Wednesday, January 6, 2010
Today also happens to be the day they announce who is going to Baseball's Hall of Fame via the writer's election process. I have spent the last 7 posts here preparing for today's announcement.
Today I'd like to recap who I would vote for given a ballot, give my predictions for who I think will get in and also some general remarks.
There are many scientific ways to determine who should be in the hall of fame. This year I attempted to develop one of my own. I call it the BILYNM index. What I did was on Christmas Eve took the list of HOF candidates and read them to my BIL Mike. Mike is a writer, a baseball nut (not to be confused with the seasonal 31 flavor's ice cream variety of the same name) and a pretty nice guy.
I asked him to respond yes, no or Maybe to whether the players should be enshrined in Cooperstown. I will admit that I omitted Mike Jackson from the list just because of the double Mike factor.
Here are the results:
Andre Dawson: Y
Bert Blyleven: N
Lee Smith: Y
Jack Morris: M
Tim Raines: N
Mark McGwire: N
Alan Trammell: N
Dave Parker: N
Don Mattingly: N
Harold Baines: N
Roberto Alomar: N
Kevin Appier: N
Ellis Burks: N
Andres Galarraga: N
Pat Hentgen: N
Eric Karros: N
Ray Lankford: N
Barry Larkin: N
Edgar Martinez: N
Fred McGriff: Y
Shane Reynolds: N
David Segui: N
Robin Ventura: N
Todd Zeile: N
Mike's Summation: If Lee Smith doesn't get in, no one should get in.
Speaking of which, the last time that any player on the ballot failed to get the 75% of the vote needed for election was 1996. I think there's a chance that no one will be elected this year.
If I was a 1o year member of the BBWAA I would vote for 7 players this year. Roberto Alomar, Harold Baines, Andre Dawson, Dale Murphy, Tim Raines, Lee Smith and Robin Ventura.
I think there will be 1 player elected to the Hall this year and I think that player will be Andre Dawson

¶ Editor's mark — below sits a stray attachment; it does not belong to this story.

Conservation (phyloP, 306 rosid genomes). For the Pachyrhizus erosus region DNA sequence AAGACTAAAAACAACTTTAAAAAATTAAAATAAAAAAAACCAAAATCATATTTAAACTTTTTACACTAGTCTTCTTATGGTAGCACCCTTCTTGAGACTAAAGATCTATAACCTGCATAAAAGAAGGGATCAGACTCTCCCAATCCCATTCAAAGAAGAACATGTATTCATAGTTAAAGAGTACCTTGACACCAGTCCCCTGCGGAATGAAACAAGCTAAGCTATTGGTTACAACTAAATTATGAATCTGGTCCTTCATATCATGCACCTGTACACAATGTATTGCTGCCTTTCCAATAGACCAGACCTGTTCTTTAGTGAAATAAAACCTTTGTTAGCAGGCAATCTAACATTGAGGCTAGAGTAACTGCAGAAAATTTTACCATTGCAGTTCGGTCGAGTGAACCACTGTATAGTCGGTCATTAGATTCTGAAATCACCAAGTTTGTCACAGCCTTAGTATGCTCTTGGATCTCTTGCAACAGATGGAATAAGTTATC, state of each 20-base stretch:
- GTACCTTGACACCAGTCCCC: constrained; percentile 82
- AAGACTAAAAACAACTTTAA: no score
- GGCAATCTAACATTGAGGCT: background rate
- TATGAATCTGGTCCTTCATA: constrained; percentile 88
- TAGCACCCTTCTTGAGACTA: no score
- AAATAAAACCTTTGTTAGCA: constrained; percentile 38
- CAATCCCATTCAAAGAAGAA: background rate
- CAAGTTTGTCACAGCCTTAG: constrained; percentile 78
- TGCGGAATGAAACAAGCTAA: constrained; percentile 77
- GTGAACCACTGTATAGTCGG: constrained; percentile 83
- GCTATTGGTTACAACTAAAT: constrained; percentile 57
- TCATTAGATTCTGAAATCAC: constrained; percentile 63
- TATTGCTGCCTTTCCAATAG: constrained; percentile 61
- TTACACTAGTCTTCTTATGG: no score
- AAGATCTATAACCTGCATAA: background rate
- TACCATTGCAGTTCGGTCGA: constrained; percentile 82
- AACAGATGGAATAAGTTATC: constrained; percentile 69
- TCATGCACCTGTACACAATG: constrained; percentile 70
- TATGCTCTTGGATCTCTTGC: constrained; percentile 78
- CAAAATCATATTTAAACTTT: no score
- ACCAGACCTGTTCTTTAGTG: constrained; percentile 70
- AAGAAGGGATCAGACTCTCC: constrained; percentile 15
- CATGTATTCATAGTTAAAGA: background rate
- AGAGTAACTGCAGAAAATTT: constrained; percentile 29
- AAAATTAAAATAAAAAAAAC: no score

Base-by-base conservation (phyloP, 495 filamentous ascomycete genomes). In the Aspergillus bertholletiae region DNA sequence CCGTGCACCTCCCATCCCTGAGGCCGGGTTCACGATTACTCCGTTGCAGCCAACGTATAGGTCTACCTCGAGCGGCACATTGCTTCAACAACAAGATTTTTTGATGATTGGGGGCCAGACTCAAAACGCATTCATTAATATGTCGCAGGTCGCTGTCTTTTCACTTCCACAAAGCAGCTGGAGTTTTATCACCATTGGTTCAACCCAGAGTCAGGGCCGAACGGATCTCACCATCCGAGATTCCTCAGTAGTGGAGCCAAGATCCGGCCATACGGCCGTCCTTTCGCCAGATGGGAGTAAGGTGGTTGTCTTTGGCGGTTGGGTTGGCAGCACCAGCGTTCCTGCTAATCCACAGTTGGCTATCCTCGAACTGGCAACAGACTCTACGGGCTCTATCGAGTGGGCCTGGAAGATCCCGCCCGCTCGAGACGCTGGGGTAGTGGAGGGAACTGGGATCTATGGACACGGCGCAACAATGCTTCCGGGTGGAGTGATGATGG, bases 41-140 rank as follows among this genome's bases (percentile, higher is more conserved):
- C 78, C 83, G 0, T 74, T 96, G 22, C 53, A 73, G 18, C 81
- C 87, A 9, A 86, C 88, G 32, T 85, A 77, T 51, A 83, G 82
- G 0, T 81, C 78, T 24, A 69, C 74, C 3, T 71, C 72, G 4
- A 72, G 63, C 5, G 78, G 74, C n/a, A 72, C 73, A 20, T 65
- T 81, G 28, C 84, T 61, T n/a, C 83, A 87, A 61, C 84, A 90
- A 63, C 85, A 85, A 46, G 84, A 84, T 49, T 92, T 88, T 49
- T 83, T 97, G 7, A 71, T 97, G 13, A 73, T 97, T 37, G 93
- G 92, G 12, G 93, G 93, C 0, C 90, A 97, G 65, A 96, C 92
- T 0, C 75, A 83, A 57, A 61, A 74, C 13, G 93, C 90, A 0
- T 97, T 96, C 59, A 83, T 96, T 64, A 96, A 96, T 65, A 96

I think the top 3 vote getters will be Dawson, Roberto Alomar, and Bert Blyleven
Along with Alomar I think 3 other first ballot players are likely to get more than 5% of the vote and stay on for 2011. They are Barry Larkin, Fred McGriff, and Edgar Martinez
So this end my build up to the hall of fame announcements. I will be be back today or tomorrow with an HOF recap.
Monday, January 4, 2010
Today I will tell you the 7 players I would vote for if I was given the opportunity.
The 7th on my ballot would be Dale Murphy.
Why I voted for Him: There are several things that set apart Murphy from the other players who I did not vote for. Murphy was a back to back NL MVP winner in 1982, 1983. He was also the heart ans soul of the Braves teams of the 1980's Besides the back to MVPS in 1984 and 1985 he led his team in the following 4 categories: Hits,Homers, Runs Batted In, and Batting Average in 1986 he led the braves in all those categories but homers where he was second. One writer explaining in 2001 why he did not support Murphy's hall of fame bid had to admit his amazing run in the 80's and his other worthy achievements but countered with "I can't recall the last time I said to myself 'I miss seeing Dale Murphy play baseball'" 1
The thing is I do miss seeing Murphy play ball. I remember he played with a style that said he enjoyed playing the game that made me enjoy watching him play.
Why he's not higher on my list: He doesn't really stand head and shoulders above the rest of the possible inductees. Murphy was one of them. He was only listed one time in the top 5 of any offensive statistical category among position players on the ballot and that was a fith place showing in career homers. The MVPs and his 80's dominance did get him on my ballot but his inability to standout statistically in the crowd of challengers keep him entrenched in 7th.
If I was limited to 6 votes I would use the 6th for Lee Smith.
Why I voted for him: There are only 5 relief pitchers in the Hall of Fame (Goose Gossage, Hoyt Wilhelm, Rollie Fingers, Bruce Sutter, and Dennis Eckersly) Smith has more than 100 saves than any of them. He had 25 or more saves in every season from 1983 to 1995.